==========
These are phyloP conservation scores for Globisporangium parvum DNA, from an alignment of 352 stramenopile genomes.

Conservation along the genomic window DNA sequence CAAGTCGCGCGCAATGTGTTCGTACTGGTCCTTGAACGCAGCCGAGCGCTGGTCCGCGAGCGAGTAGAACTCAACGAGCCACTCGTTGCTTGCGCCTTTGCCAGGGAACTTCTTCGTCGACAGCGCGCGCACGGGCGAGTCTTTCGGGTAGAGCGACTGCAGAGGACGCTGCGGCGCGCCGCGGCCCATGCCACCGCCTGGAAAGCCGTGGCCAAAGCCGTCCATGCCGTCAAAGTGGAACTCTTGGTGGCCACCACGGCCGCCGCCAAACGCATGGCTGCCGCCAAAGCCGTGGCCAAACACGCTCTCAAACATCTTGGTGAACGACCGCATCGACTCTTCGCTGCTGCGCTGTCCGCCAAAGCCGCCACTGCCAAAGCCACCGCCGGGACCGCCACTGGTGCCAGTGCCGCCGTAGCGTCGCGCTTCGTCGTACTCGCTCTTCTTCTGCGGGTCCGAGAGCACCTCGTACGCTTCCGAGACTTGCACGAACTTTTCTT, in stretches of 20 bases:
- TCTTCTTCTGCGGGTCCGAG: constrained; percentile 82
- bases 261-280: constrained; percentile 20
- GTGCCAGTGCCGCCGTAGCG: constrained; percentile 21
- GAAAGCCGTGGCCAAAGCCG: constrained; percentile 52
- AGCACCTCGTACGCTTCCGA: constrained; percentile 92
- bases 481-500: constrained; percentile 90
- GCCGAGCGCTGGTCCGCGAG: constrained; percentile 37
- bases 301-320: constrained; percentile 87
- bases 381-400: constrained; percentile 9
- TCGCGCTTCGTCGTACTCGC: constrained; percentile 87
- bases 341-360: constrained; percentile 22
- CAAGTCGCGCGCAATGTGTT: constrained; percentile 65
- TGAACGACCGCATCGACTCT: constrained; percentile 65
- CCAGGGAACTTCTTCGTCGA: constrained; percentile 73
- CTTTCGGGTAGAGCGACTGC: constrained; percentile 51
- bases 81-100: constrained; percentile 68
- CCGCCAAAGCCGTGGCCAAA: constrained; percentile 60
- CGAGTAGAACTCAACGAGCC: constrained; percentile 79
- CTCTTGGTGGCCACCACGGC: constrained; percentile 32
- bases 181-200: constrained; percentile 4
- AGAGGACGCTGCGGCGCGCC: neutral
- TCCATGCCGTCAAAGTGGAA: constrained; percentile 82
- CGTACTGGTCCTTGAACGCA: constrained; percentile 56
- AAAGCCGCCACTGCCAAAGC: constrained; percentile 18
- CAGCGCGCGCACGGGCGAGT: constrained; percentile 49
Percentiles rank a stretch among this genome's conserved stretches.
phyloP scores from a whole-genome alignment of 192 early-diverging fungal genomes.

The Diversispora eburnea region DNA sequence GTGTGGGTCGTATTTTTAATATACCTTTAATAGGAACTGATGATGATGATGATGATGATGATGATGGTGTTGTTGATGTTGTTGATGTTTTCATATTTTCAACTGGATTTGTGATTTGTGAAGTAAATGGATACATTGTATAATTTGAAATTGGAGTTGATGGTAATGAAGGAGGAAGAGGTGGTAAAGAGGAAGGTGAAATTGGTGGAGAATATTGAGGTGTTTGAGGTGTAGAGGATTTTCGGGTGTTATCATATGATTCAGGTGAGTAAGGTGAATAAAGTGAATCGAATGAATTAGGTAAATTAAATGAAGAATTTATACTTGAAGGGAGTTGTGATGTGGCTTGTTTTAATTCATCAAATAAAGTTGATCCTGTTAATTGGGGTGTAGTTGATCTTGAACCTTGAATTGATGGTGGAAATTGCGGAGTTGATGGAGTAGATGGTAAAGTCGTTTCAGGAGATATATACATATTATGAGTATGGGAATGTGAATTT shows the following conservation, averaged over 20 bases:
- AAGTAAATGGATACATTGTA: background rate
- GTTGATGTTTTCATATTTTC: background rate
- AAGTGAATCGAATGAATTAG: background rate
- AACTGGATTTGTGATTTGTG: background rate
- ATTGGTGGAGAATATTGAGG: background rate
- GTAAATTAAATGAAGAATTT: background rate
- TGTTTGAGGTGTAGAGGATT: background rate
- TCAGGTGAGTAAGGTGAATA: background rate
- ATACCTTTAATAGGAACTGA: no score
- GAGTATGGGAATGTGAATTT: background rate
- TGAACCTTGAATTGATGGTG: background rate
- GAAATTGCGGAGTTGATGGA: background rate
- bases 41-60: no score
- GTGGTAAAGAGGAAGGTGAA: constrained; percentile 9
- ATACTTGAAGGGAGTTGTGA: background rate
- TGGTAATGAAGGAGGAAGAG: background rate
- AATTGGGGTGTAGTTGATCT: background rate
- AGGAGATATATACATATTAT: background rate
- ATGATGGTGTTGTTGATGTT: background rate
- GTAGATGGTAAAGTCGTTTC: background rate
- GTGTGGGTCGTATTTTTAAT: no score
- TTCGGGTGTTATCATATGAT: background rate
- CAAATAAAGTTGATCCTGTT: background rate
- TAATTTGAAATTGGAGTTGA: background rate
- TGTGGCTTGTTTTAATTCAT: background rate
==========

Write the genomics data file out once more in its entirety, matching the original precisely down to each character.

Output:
These are phyloP conservation scores for Globisporangium parvum DNA, from an alignment of 352 stramenopile genomes.

Conservation along the genomic window DNA sequence CAAGTCGCGCGCAATGTGTTCGTACTGGTCCTTGAACGCAGCCGAGCGCTGGTCCGCGAGCGAGTAGAACTCAACGAGCCACTCGTTGCTTGCGCCTTTGCCAGGGAACTTCTTCGTCGACAGCGCGCGCACGGGCGAGTCTTTCGGGTAGAGCGACTGCAGAGGACGCTGCGGCGCGCCGCGGCCCATGCCACCGCCTGGAAAGCCGTGGCCAAAGCCGTCCATGCCGTCAAAGTGGAACTCTTGGTGGCCACCACGGCCGCCGCCAAACGCATGGCTGCCGCCAAAGCCGTGGCCAAACACGCTCTCAAACATCTTGGTGAACGACCGCATCGACTCTTCGCTGCTGCGCTGTCCGCCAAAGCCGCCACTGCCAAAGCCACCGCCGGGACCGCCACTGGTGCCAGTGCCGCCGTAGCGTCGCGCTTCGTCGTACTCGCTCTTCTTCTGCGGGTCCGAGAGCACCTCGTACGCTTCCGAGACTTGCACGAACTTTTCTT, in stretches of 20 bases:
- TCTTCTTCTGCGGGTCCGAG: constrained; percentile 82
- bases 261-280: constrained; percentile 20
- GTGCCAGTGCCGCCGTAGCG: constrained; percentile 21
- GAAAGCCGTGGCCAAAGCCG: constrained; percentile 52
- AGCACCTCGTACGCTTCCGA: constrained; percentile 92
- bases 481-500: constrained; percentile 90
- GCCGAGCGCTGGTCCGCGAG: constrained; percentile 37
- bases 301-320: constrained; percentile 87
- bases 381-400: constrained; percentile 9
- TCGCGCTTCGTCGTACTCGC: constrained; percentile 87
- bases 341-360: constrained; percentile 22
- CAAGTCGCGCGCAATGTGTT: constrained; percentile 65
- TGAACGACCGCATCGACTCT: constrained; percentile 65
- CCAGGGAACTTCTTCGTCGA: constrained; percentile 73
- CTTTCGGGTAGAGCGACTGC: constrained; percentile 51
- bases 81-100: constrained; percentile 68
- CCGCCAAAGCCGTGGCCAAA: constrained; percentile 60
- CGAGTAGAACTCAACGAGCC: constrained; percentile 79
- CTCTTGGTGGCCACCACGGC: constrained; percentile 32
- bases 181-200: constrained; percentile 4
- AGAGGACGCTGCGGCGCGCC: neutral
- TCCATGCCGTCAAAGTGGAA: constrained; percentile 82
- CGTACTGGTCCTTGAACGCA: constrained; percentile 56
- AAAGCCGCCACTGCCAAAGC: constrained; percentile 18
- CAGCGCGCGCACGGGCGAGT: constrained; percentile 49
Percentiles rank a stretch among this genome's conserved stretches.
phyloP scores from a whole-genome alignment of 192 early-diverging fungal genomes.

The Diversispora eburnea region DNA sequence GTGTGGGTCGTATTTTTAATATACCTTTAATAGGAACTGATGATGATGATGATGATGATGATGATGGTGTTGTTGATGTTGTTGATGTTTTCATATTTTCAACTGGATTTGTGATTTGTGAAGTAAATGGATACATTGTATAATTTGAAATTGGAGTTGATGGTAATGAAGGAGGAAGAGGTGGTAAAGAGGAAGGTGAAATTGGTGGAGAATATTGAGGTGTTTGAGGTGTAGAGGATTTTCGGGTGTTATCATATGATTCAGGTGAGTAAGGTGAATAAAGTGAATCGAATGAATTAGGTAAATTAAATGAAGAATTTATACTTGAAGGGAGTTGTGATGTGGCTTGTTTTAATTCATCAAATAAAGTTGATCCTGTTAATTGGGGTGTAGTTGATCTTGAACCTTGAATTGATGGTGGAAATTGCGGAGTTGATGGAGTAGATGGTAAAGTCGTTTCAGGAGATATATACATATTATGAGTATGGGAATGTGAATTT shows the following conservation, averaged over 20 bases:
- AAGTAAATGGATACATTGTA: background rate
- GTTGATGTTTTCATATTTTC: background rate
- AAGTGAATCGAATGAATTAG: background rate
- AACTGGATTTGTGATTTGTG: background rate
- ATTGGTGGAGAATATTGAGG: background rate
- GTAAATTAAATGAAGAATTT: background rate
- TGTTTGAGGTGTAGAGGATT: background rate
- TCAGGTGAGTAAGGTGAATA: background rate
- ATACCTTTAATAGGAACTGA: no score
- GAGTATGGGAATGTGAATTT: background rate
- TGAACCTTGAATTGATGGTG: background rate
- GAAATTGCGGAGTTGATGGA: background rate
- bases 41-60: no score
- GTGGTAAAGAGGAAGGTGAA: constrained; percentile 9
- ATACTTGAAGGGAGTTGTGA: background rate
- TGGTAATGAAGGAGGAAGAG: background rate
- AATTGGGGTGTAGTTGATCT: background rate
- AGGAGATATATACATATTAT: background rate
- ATGATGGTGTTGTTGATGTT: background rate
- GTAGATGGTAAAGTCGTTTC: background rate
- GTGTGGGTCGTATTTTTAAT: no score
- TTCGGGTGTTATCATATGAT: background rate
- CAAATAAAGTTGATCCTGTT: background rate
- TAATTTGAAATTGGAGTTGA: background rate
- TGTGGCTTGTTTTAATTCAT: background rate